What is An Ergonomic Chair?
Ask ten people what the word "ergonomic" means and you'll get
ten different answers. In addition, chances are most of your answers will
have something to do with a chair or bed. The Merriam-Webster dictionary defines
ergonomic as "applied science of equipment design, as for the workplace, intended
to maximize productivity by reducing operator fatigue and discomfort." That's
really official wording that means anything ergonomic is made to be comfortable
and reduce fatigue.
They differ from standard office chairs as ergonomic chairs
are designed for maximum comfort and productivity. Standard office chairs may
not have some ergonomic functions like armrests, adjustable height, lower back
support, etc. In a nutshell, ergonomic chairs are going to have a higher level
of adjustability versus a standard office chair.
Ergonomic chairs really become important when you think about
how much time is actually spent sitting the chair. If you have an employee
who only spends an hour a day seated, then an ergonomic chair may not be all
that important to them. However, an employee who spends more than 4 hours
a day in a seated position really out to consider an ergonomically design chair.
There are a number of different ergonomic features that improve
the fit and comfort of a chair. Features like back support, arm rests, chair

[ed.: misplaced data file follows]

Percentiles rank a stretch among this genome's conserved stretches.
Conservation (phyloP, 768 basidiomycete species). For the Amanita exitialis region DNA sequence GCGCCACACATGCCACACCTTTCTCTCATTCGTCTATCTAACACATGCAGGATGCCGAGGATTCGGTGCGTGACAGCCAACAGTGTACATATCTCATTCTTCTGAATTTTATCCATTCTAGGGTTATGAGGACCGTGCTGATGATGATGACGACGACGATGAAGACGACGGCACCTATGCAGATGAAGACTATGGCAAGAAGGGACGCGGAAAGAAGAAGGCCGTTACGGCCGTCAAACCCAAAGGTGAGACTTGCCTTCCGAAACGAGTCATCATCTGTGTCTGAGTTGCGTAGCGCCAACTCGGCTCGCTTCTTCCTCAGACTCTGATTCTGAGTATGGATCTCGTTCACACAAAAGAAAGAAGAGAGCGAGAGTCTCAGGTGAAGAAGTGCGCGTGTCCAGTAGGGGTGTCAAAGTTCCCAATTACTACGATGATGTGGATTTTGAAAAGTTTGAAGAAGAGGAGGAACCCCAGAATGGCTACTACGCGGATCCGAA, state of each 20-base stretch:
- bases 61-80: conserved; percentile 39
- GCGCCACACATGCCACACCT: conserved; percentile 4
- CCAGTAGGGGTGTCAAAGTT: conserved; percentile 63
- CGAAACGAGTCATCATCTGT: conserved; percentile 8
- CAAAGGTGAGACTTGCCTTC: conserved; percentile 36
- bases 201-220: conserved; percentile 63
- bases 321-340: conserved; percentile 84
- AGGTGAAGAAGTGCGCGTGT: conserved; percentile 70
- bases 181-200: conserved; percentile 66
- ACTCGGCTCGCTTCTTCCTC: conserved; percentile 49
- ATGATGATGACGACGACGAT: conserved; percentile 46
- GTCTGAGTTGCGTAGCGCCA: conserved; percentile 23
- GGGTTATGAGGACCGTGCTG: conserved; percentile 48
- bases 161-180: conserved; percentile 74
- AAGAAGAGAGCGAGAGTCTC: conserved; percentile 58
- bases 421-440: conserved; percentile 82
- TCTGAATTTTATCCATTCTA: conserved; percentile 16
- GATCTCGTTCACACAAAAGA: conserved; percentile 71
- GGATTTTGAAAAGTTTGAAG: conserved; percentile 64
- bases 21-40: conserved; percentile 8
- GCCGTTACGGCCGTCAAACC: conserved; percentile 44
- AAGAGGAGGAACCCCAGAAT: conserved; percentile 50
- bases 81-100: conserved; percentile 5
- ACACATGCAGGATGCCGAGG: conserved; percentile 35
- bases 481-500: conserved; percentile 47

height, and chair angle work together to support your body. If all those features
and terms have your head spinning, I'd suggest that you focus on ride height
and back support at your primary focus. Having an adjustable ride height allows
you to set the chair height to your personal preferences. The height that you
choose will also affect angle of your lower back so it's important to try different
heights. Back support plays a critical role in your long term comfort. Look
for a chair with adjustable back support, which is also commonly called "lumbar"
support in reference to the lumber area of your spine. You can also use the
tilt function on your chair to recline yourself slightly, which takes additional
pressure off your spine.
Armrests are another ergonomic advancement that can make a
significant improvement in overall comfort. Due to varying desk heights, chairs
with armrests may not always fit under low or small desks. OHSA has also noted
that armrests can reduce your risk of developing carpal tunnel syndrome. I know
that all these features can be confusing when it actually comes down to making
a decision, so it's worth your time to understand what ergonomic features are
really important. Your level of comfort and health will play a direct role in
your productivity and overall success, so take the time to review your options.
With thousands of different ergonomic office chairs on the
market today, how do you find the best one for your needs? Would you like
the help of a professional office supply company? If so, please call any of
our customer service representatives who will be happy to help. If you would
like to view our selection of ergonomic chairs, please follow this link: Ergonomic